Tyler's Lisa Kay, EdD, ATR-BC, has been named a 2021 NAEA Distinguished Fellow for her numerous contributions to art education, which include her work and research at its intersection with art therapy.
Lisa Kay, associate professor, department chair of Art Education & Community Arts Practices and program head of Art Therapy, stands before an art installation in North Philadelphia.
Lisa Kay, associate professor, department chair of Art Education & Community Arts Practices and program head of Art Therapy at the Tyler School of Art and Architecture, has been named to the National Art Education Association’s (NAEA) Class of 2021 Distinguished Fellows—a group of educators recognized for their service to the art education profession and who showcase exemplary teaching, research, scholarship and leadership, among other contributions and accomplishments.
“It was an honor to be nominated,” said Kay. “I am humbled to be inducted to this longstanding group of distinguished educators, artists and leaders—people whose work I have admired and who have inspired me.”
The news of Kay’s induction to the NAEA’s Distinguished Fellows Class of 2021 comes on the heels of her latest book, “Therapeutic Approaches in Art Education,” being officially endorsed by the International Society of Education through Art (InSEA).
“Kay's program developments and outstanding publications have indeed added much to our knowledge of art therapy's important relationship to the field of Art Education,” said Professor Emeritus JoAnna Moore. “It is a kind and generous view of art teaching.”
Lisa Kay’s contributions to the fields of art therapy and art education span a career of over 30 years. As a board-certified art therapist, Kay’s research and publications concern the intersections and collaborations of art education and art therapy focusing on students with special needs; resilience and art making adolescents who have experienced trauma and adversity; and the use of creative arts and visual imagery as qualitative research methods. Her interest in narrative storytelling that encourages personal reflection, self knowledge and healing in the context of making art is evidenced in her scholarly publications in such prominent books and journals as the Wiley Blackwell Handbook of Art Therapy, Oxford Handbook of Qualitative Research and the International Journal of Education through Art. Additionally, her artwork has been exhibited across the United States and around the world. She has been the recipient of a Fulbright Scholar Research and Teaching Fellowship, an NAEA Women’s Caucus Mary Rouse Award, as well as the Peter Geisser Special Needs Educator of the Year for her significant contributions to the art education profession. Now, she adds another honor to this long list as a NAEA Distinguished Fellow.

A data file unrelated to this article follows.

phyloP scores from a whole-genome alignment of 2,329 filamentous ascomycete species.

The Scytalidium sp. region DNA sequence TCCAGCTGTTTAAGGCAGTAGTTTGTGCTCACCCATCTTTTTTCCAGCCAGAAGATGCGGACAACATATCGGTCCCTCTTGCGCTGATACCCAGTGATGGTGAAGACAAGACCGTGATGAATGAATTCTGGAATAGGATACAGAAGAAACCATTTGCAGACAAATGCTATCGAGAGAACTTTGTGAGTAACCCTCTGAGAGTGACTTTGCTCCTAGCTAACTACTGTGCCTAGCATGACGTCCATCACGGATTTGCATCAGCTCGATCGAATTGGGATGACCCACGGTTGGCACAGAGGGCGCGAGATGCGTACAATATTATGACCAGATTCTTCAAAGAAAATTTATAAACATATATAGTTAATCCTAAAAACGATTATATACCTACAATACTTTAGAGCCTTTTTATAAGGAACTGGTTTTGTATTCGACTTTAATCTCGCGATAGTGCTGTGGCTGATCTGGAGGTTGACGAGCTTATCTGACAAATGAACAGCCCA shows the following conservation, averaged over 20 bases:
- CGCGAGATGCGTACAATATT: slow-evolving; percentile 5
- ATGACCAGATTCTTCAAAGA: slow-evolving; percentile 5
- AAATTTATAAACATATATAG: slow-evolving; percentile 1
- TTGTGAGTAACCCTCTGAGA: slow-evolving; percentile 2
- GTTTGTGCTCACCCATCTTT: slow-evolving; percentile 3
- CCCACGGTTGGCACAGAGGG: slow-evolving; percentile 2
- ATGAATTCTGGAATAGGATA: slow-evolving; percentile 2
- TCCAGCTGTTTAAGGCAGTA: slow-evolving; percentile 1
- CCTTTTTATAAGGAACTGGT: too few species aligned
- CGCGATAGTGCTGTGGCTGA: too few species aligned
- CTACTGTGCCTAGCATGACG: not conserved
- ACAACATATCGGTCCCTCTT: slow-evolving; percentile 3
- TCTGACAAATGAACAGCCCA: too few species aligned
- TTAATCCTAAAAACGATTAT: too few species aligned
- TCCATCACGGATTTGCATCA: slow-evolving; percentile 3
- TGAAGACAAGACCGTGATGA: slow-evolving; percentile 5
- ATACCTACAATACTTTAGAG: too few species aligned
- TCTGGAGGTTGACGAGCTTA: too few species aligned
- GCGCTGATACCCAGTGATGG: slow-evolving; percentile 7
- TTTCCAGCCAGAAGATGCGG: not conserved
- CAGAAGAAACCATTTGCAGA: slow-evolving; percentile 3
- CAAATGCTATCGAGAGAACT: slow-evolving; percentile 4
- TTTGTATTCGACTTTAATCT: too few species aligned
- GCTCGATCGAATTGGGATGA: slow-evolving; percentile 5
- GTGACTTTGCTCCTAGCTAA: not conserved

Presently, there are about 100 NAEA Distinguished Fellows. Up to five new members are selected for this distinction each year.
The fellowship program began in 1982 when NAEA past president Harlan Hoffa and executive director John Mahlmann discussed forming a Distinguished Fellows group, as Hoffa noted, to “[R]ecognize NAEA members who have distinguished themselves in one way or another... There is no vehicle for such recognition in art education, and the profession has been worthy of the continuing special recognition that designation as a Fellow would afford.”
Kay will be formally inducted as a member of the Class of 2021 at the virtual NAEA National Convention on March 4–7, 2021.
Tyler’s Art Education Program offers undergraduate and graduate pathways to earning art teaching certification in Pennsylvania in order to become a teaching artist and a leader where the arts, education and the community intersect. The program earned additional notoriety in October, 2020, when Renee Jackson, assistant professor and program head of Art Education, received the 2020 Pennsylvania Art Education Association (PAEA) Outstanding Higher Education Art Educator Award at the PAEA Conference for her research and teaching related to social justice art education and the integration of game-design and game-play as collaborative art forms and learning tools.